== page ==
The ‘hot’ topic at this year’s ITB Berlin had to be climate change, even Messe Berlin COO Dr Christian Gِke said as much when summing up the successes of the event.
At assorted press conferences, industry stakeholders declared their ‘green’ credentials as they embraced the issue and discussed its impact on the industry.
In a press release on climate change issued on the first day of the event, the ITB said: “In parts of the world, there will be more powerful and more frequent typhoons and cyclones, coral reefs will be destroyed and some low-lying islands – such as the Maldives – could simply disappear.”
Predictions by the Intergovernmental Panel on Climate Change point out that there is a ‘probable’ chance of sea levels rising by 59cm each century for the next 200 years.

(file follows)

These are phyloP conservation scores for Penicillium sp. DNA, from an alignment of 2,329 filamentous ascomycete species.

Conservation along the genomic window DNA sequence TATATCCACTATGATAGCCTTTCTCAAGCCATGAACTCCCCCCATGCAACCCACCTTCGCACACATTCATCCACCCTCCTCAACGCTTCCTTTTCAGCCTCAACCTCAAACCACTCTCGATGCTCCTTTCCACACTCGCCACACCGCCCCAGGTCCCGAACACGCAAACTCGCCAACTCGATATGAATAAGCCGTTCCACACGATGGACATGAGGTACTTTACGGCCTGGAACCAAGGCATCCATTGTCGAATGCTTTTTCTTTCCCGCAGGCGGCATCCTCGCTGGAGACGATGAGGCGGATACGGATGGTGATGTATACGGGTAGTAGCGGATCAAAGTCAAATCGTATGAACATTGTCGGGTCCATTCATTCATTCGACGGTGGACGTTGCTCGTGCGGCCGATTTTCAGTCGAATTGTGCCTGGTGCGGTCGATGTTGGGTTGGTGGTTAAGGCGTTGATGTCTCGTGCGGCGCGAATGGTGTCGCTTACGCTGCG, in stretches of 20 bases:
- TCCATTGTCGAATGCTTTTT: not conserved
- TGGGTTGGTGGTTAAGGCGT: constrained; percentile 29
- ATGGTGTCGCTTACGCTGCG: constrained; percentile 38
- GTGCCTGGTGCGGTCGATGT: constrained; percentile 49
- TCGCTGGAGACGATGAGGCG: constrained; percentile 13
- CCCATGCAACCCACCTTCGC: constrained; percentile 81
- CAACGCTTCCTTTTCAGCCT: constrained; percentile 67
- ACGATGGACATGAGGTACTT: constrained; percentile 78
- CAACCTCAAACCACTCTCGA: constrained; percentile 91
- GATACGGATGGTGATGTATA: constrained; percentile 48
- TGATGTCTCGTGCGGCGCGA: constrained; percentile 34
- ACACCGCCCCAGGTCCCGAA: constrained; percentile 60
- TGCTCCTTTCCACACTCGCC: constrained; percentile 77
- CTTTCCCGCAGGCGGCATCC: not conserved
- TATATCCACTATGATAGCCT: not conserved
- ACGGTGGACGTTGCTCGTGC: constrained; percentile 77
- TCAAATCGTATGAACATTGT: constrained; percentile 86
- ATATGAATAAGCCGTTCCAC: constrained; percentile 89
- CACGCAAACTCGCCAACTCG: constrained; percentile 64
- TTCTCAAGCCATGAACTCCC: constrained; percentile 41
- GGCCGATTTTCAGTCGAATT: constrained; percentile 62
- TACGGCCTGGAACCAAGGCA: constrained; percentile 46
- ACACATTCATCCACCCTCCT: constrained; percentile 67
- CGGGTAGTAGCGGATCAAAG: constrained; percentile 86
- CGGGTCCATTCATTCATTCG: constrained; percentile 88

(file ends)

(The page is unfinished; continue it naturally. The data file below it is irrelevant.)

Francesco Frangialli, UNWTO Secretary General, speaking at ITB Future Day said tourism was both ‘a victim and a vector of climate change.’
The three main concerns for the industry, he said, were a retreat of glaciers and lack of snow, which affects the skiing industry, the destruction of ecosystems of small islands and the effect of climate change on fresh water supplies.
Frangialli said the problem of climate change can not simply be solved by reducing flights, pointing out that tourism contributes to poverty elimination and brings roughly $200 billion to the developing world each year. These are interdependent, he said, and must be dealt with holistically.
Later this year, the UNWTO will produce a detailed analysis of tourism’s standalone impact on climate change.